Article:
The Washington Post. “Eager buyers and motivated sellers have jump-started the D.C. region’s housing market this year. April’s housing data, released by RealEstate Business Intelligence, shows most jurisdictions saw price increases with the exception of Alexandria, Loudoun, Anne Arundel and Frederick. Alexandria’s median price sank to $459,500 last month from $517,000 in April 2014. Loudoun’s median price fell to $420,000 from $423,000. Anne Arundel’s median price dropped to $300,000 from $307,700. Frederick’s median price tumbled to $248,000 from $255,200.”

“Buyers are finding more choices as the number of homes on the market continues to swell, growing to 10,867 active listings last month. Fairfax County has the most homes for sale (3,669 properties), followed by Montgomery County (2,950). The 8,713 new listings that came on the market last month were the most for a 30-day period in the past 60 months.”

The Baltimore Sun in Maryland. “Home sales in the Baltimore area surged in April, but the median home price dropped $10,000 on average from last year. Inventories remain high. The median sales price last month in the Baltimore region was $230,000, down more than 4 percent from last year, according to RealEstate Business Intelligence. The inventory of homes for sale continued to increase for the 19th consecutive month, with 12,659 properties on the market at the end of April, an increase of 5.8 percent compared to last April.”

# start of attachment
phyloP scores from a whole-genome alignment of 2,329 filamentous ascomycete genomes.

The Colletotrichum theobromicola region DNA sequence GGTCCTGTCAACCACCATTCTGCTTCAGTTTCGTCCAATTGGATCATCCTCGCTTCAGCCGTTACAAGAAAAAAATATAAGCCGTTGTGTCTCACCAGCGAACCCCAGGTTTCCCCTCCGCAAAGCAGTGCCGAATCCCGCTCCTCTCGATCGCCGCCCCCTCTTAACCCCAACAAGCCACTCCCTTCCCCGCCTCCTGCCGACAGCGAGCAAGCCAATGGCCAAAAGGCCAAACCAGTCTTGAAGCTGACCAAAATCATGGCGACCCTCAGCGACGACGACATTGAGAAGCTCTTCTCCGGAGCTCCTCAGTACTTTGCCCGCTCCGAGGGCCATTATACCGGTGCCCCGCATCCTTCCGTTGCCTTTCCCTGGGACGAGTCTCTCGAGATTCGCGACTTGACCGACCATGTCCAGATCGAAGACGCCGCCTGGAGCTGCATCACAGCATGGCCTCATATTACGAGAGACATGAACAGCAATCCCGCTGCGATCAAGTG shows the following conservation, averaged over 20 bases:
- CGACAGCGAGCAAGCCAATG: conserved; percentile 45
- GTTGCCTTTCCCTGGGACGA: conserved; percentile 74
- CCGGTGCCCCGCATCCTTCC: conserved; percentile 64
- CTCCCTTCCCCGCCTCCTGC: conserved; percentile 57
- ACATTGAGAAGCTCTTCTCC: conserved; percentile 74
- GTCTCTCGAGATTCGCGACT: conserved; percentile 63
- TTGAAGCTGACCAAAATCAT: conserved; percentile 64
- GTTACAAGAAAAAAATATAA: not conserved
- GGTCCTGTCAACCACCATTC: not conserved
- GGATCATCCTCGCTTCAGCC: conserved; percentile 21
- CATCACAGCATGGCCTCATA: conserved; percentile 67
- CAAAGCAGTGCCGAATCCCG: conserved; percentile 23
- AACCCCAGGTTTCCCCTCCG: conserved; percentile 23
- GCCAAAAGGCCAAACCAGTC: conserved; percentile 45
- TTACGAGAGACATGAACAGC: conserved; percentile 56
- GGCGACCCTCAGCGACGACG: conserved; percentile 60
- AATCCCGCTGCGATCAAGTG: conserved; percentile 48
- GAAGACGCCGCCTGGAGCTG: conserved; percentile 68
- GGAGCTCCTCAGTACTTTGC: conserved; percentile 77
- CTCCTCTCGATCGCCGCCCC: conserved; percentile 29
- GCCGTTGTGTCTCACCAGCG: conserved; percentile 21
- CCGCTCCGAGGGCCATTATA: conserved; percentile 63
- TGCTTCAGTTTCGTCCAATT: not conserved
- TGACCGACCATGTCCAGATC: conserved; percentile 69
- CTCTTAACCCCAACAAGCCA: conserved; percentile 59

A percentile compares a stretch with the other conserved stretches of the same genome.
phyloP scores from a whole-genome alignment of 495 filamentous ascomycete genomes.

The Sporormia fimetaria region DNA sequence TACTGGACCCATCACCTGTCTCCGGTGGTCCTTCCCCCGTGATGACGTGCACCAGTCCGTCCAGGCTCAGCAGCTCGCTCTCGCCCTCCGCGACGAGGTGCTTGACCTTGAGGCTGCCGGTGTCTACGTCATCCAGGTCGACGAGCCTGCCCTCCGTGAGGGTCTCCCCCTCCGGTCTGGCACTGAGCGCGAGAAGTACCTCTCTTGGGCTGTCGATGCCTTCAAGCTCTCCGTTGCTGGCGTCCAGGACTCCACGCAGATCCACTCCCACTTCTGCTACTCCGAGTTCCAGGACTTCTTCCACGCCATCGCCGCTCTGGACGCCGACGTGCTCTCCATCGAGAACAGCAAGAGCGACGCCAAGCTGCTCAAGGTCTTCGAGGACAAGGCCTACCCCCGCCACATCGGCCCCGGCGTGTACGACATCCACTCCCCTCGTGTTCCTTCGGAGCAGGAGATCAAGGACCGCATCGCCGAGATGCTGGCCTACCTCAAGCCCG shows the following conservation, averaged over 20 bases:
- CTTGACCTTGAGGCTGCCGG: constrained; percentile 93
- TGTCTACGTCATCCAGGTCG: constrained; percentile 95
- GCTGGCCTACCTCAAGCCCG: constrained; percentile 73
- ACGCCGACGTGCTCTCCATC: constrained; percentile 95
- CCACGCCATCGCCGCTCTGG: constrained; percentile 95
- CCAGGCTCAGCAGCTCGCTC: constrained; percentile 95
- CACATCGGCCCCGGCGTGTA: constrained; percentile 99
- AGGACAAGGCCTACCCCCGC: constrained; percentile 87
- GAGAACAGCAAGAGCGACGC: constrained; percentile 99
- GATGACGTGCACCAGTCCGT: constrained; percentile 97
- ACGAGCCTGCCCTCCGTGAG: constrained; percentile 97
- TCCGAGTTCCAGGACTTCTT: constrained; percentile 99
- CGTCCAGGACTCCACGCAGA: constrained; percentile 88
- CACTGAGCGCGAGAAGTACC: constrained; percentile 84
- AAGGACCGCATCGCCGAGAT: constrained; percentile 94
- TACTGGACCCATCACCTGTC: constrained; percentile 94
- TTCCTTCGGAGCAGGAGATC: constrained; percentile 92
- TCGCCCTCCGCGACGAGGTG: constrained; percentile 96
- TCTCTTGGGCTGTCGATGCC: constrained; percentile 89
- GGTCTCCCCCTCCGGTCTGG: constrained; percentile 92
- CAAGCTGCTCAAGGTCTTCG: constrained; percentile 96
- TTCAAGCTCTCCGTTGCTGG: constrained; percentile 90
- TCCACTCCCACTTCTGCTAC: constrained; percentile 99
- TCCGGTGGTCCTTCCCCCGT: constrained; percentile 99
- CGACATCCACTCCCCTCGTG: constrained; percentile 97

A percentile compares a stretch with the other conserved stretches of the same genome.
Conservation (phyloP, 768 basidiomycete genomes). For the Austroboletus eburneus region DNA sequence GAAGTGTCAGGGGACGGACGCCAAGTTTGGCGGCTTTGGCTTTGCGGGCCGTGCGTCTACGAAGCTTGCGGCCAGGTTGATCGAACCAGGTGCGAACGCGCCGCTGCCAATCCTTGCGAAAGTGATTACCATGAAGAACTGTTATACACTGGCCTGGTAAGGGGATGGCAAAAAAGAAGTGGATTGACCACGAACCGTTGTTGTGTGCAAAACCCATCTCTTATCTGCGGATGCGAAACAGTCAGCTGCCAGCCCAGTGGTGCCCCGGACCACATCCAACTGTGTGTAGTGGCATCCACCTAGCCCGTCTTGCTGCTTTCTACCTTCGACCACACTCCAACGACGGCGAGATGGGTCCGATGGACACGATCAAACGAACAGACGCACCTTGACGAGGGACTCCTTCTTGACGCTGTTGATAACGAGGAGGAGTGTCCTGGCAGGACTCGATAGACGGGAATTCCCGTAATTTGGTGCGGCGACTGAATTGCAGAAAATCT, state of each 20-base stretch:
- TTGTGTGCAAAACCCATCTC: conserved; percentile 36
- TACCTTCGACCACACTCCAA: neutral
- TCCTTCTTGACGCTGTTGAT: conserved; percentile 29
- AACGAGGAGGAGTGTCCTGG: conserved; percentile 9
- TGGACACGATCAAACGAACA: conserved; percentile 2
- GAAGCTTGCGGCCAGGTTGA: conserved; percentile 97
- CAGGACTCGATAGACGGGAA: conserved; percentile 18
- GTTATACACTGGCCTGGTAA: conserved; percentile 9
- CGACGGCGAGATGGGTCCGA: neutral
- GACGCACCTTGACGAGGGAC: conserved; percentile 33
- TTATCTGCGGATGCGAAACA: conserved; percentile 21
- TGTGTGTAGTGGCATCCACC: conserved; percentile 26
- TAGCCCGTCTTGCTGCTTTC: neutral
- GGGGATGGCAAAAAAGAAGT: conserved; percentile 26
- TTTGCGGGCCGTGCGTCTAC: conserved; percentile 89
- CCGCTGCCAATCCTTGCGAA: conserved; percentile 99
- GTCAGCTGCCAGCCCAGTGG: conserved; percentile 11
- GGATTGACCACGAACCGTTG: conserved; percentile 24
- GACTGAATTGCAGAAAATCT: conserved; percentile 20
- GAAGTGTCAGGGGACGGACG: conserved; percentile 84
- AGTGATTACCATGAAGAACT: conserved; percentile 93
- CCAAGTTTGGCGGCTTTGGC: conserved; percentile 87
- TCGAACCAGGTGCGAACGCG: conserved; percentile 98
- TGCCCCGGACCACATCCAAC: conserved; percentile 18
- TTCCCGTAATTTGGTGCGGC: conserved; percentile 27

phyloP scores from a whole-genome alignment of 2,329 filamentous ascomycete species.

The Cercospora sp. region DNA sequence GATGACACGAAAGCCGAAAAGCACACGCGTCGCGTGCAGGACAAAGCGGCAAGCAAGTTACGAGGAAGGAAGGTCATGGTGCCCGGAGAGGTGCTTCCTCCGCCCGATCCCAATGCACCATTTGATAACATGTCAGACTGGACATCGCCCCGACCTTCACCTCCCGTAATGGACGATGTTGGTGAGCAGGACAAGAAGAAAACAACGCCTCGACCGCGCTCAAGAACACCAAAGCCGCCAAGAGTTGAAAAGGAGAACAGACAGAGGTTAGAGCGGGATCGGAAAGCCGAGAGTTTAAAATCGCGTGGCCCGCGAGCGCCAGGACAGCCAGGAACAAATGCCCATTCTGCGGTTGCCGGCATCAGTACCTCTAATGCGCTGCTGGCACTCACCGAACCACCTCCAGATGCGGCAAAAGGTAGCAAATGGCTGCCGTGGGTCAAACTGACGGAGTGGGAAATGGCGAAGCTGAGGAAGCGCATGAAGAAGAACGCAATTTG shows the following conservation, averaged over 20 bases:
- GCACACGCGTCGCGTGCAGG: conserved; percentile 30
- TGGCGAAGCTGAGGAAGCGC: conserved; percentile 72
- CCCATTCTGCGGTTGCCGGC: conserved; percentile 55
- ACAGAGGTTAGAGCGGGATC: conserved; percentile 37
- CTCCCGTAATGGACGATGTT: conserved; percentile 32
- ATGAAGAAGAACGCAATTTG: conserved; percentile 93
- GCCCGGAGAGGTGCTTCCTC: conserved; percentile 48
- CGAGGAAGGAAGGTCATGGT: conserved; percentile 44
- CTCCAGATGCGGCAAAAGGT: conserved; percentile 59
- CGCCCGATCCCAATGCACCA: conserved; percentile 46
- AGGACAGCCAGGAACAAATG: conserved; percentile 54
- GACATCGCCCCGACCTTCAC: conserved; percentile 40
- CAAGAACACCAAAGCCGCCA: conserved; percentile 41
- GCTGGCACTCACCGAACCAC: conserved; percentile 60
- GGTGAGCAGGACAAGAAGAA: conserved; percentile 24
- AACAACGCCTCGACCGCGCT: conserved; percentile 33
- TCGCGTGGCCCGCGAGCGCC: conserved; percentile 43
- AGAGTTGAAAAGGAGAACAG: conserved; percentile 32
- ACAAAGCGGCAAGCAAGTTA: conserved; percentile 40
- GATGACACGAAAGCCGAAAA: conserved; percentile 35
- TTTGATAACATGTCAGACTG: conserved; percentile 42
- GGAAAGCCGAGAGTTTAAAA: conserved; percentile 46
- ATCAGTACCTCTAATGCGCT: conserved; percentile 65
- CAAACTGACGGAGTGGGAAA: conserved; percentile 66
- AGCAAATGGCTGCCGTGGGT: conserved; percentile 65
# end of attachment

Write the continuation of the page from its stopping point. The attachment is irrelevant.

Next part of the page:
“John L. Heithaus, RBI’s vice president of sales, said the drop in the median home price wasn’t anything to worry about. ‘I find it to be misleading and, worse, irrelevant to a typical homebuyer,’ he said. ‘It’s like a silly number. What you do want to see is price appreciation happening in the market. Appreciation is building and home equity is building, and that’s a good thing for the community.’”

“The problems of the housing market crash remain a drag, particularly in Baltimore City. Foreclosure activity in the city remains stubbornly high, with 223 foreclosure sales and 34 short sales in April — nearly 38 percent of all homes sold. Across the region, there were 580 foreclosure sales and 119 short sales, about 25 percent of all sales. ‘You could say foreclosure activity is too strong, but that’s what Baltimore’s been for a long time,’ Heithaus said. ‘Baltimore is definitely one of the higher foreclosure markets in the country, so I think we have good reason to believe that for the next three to four years we’re going to see a high number of foreclosure sales as the air gets let out of the balloon.’”

The Los Angeles Times in California. “The second of two partially remodeled houses in Hollywood Hills West owned by Osbourne family members has sold for $2.25 million — $100,000 less than they paid for it eight years ago. Held in the names of parental units Ozzy Osbourne and Sharon Osbourne, the property was reported to be daughter Aimee Osbourne’s home. Sister Kelly Osbourne’s larger place next door sold a week earlier for $2 million. That 1961 contemporary has 2,538 square feet of living space and had been purchased nine years earlier for $2.125 million.”

Bits Bucket for May 13, 2015